Last November, the US enforced sanctions targeting the Islamic Republic’s energy sector, however, to ensure low oil prices and avoid disruption to the global oil market, the US authorities granted temporary import waivers to China, India, Greece, Italy, Taiwan, Japan, Turkey and South Korea. Greece, Italy and Taiwan have reportedly slashed their oil imports from Iran to zero, while China, India, Japan, South Korea and Turkey took advantage of the waivers during the first six-month window that started in November 2018.

Washington has claimed that the US, Saudi Arabia and the United Arab Emirates would take action "to assure that global demand is met as all Iranian oil is removed from the market", while market analysts express deep doubt if the trio could make up for a loss of Iran's market share.

In early October 2018, Saudi Crown Prince Mohammad bin Salman (MbS) told Bloomberg in an interview that his country had met its promise to the United States to make up for Iranian oil supplies lost through US sanctions re-imposed after Washington's withdrawal from a 2015 nuclear deal between Tehran and the P5+1 group of countries.

But, Iran's Oil Minister Bijan Zangeneh dismissed the rhetoric by MbS about Riyadh's capability to replace sanctions-hit Iranian oil, saying that the global market will never believe such claims.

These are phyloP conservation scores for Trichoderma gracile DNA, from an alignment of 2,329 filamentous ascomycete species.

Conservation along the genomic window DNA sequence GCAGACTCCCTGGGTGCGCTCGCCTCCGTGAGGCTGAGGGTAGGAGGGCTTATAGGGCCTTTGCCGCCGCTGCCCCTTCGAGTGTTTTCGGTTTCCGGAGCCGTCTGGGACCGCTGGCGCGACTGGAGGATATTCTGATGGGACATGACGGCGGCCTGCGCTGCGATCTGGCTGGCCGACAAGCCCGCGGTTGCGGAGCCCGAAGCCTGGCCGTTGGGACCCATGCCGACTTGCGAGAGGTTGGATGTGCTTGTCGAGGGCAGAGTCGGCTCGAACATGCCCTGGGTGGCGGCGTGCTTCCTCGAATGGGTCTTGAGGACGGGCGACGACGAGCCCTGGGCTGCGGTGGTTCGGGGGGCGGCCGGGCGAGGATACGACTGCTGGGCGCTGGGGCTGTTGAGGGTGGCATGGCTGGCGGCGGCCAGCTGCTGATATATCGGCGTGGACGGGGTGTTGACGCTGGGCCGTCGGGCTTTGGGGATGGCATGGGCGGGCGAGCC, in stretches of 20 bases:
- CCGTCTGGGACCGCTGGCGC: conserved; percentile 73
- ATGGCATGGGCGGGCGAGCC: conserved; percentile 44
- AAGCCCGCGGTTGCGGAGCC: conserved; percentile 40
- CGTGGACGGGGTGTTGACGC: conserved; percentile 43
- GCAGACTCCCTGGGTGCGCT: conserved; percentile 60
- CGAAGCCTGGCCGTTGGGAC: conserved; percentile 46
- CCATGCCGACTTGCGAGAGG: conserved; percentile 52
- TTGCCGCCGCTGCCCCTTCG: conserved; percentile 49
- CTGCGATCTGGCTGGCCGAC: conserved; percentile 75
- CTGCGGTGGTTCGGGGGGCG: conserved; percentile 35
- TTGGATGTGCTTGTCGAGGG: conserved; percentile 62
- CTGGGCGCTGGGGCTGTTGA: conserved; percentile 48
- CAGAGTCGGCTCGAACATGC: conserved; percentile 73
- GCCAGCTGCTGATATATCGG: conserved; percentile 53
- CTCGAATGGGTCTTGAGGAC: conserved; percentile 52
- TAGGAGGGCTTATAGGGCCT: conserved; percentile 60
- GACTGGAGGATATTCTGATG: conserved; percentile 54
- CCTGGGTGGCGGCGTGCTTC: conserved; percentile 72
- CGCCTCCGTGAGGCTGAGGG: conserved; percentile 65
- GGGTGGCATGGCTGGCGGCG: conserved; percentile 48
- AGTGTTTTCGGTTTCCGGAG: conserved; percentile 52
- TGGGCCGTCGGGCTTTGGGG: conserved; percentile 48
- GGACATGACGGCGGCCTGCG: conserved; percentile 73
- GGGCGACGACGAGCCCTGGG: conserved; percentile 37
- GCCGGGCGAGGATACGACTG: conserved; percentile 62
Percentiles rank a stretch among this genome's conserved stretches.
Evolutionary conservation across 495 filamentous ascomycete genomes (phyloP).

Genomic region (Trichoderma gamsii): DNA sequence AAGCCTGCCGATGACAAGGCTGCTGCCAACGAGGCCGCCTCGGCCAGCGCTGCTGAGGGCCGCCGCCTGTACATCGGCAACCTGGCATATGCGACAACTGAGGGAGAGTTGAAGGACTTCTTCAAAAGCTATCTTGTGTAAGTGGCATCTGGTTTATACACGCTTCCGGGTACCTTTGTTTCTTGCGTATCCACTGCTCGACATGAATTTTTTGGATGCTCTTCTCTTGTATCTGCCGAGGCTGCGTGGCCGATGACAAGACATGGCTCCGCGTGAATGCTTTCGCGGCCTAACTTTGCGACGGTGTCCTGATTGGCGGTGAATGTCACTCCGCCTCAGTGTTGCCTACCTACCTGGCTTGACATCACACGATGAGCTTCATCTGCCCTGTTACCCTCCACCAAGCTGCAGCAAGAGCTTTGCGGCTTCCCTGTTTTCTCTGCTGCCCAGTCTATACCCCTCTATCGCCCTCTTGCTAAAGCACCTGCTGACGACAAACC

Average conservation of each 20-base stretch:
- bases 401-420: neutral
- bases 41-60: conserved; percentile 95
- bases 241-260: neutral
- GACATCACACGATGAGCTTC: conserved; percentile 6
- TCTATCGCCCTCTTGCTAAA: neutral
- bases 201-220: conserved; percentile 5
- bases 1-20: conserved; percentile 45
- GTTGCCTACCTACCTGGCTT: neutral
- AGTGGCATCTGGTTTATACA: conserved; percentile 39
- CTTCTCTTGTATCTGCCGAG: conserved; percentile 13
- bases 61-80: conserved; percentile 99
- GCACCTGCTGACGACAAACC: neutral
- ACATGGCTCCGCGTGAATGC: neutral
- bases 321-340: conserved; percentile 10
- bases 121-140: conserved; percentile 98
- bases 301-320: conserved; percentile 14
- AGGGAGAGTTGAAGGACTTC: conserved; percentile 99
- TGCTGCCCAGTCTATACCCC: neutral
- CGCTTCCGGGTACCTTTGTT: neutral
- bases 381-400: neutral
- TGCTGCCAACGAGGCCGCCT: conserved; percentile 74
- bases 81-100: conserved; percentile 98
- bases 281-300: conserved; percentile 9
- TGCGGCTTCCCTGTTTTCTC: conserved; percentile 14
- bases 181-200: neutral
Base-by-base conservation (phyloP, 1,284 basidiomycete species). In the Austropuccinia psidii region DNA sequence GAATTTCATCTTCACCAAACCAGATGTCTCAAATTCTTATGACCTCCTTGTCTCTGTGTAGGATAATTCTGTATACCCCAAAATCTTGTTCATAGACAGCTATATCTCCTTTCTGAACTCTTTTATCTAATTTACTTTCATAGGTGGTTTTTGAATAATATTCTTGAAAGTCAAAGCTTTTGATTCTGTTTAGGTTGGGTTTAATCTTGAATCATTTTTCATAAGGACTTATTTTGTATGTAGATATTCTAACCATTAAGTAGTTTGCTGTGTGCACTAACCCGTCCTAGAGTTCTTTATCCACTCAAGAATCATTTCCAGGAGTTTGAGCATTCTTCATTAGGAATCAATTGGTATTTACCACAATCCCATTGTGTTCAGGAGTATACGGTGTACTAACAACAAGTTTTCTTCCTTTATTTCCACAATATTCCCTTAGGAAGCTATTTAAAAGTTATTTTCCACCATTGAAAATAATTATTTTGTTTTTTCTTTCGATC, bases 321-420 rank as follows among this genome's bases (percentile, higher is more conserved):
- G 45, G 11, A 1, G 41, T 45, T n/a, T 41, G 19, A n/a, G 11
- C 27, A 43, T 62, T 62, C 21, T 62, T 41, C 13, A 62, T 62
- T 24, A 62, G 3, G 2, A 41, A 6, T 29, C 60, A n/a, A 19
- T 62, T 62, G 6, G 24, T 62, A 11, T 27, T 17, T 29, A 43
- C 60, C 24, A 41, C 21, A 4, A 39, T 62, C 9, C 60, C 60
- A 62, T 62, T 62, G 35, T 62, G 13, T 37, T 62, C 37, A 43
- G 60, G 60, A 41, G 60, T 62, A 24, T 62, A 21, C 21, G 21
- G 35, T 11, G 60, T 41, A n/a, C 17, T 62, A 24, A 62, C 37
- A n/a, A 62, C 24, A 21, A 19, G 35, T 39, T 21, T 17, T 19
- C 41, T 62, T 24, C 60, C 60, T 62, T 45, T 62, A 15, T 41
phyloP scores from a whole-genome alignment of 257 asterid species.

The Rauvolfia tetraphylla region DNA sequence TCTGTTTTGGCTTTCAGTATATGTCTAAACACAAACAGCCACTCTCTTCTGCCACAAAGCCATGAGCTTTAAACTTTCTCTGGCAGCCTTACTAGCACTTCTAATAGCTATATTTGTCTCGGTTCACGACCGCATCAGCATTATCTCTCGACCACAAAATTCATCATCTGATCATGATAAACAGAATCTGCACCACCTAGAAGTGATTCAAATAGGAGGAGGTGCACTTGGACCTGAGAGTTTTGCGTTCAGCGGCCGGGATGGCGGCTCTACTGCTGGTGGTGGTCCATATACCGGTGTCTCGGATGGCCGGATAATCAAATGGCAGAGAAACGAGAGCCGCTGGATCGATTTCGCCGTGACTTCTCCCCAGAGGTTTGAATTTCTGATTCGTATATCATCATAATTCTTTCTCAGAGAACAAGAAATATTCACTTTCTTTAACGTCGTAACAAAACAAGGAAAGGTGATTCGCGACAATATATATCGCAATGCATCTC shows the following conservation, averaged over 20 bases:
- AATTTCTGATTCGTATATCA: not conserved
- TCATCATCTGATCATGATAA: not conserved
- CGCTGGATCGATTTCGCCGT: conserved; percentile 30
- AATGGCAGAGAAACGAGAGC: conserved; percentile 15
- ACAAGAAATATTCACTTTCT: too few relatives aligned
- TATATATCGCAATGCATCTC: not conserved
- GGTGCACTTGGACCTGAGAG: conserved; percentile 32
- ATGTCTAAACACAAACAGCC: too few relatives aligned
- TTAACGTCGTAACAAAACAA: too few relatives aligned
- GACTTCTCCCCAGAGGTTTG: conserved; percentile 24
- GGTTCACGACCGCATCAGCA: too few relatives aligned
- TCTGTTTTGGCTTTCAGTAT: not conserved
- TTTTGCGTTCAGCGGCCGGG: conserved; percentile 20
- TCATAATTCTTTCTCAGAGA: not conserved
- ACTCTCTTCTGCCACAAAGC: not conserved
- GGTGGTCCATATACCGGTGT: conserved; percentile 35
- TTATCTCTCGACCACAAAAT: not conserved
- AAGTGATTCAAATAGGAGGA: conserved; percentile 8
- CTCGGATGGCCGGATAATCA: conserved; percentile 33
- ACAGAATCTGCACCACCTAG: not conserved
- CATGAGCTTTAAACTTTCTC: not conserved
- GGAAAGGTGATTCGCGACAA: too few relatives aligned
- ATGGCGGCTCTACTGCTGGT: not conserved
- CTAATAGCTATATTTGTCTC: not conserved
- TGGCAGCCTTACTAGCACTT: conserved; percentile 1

"It seems that such remarks [by Saudi crown prince] have been made under [US President Donald] Trump's pressure," Zangeneh stressed.

Weeks later, the Saudi energy minister declared that his country would not be able to compensate for possible oil disappearance from global markets once the US re-imposes its sanctions against Iran.

Speaking in an interview with Russian news agency TASS, Khalid al-Falih said Saudi Arabia would have to use its oil reserves if it wanted to cover 3 million barrels per day of oil loss from Iran.

However, he added, there is no guarantee that oil prices would not go higher once anti-Iran sanctions come into force in early November.

Iran had blamed Trump for oil price hikes, but the US president has pointed the finger at OPEC and called on the oil-producing body to boost output.

In early July 2018, Iran's Governor at the Organization of Petroleum Exporting Countries Hossein Kazzempour Ardebili warned that Trump's rhetoric against the Islamic Republic will force crude oil prices to considerably increase, even to $100 per barrel.

"The world, specially the American consumers, will eventually consider Trump blameworthy for runaway oil prices in international markets," Kazzempour Ardebili said.

He also emphasized that the US president was wrong to believe that Saudi Arabia and Russia would help reduce oil prices, adding that both key global producers had little vested interest in bringing down the prices.

Kazzempour Ardebili had earlier said that Trump's pressure on international firms not to buy Iranian oil would drive prices higher and end up hurting the American economy, adding that oil should not be used as a weapon or to make political gains.

Message end/

Tags: US ، EU ، Nuclear ، defapress
your comment
Name:
Email:
* Comment: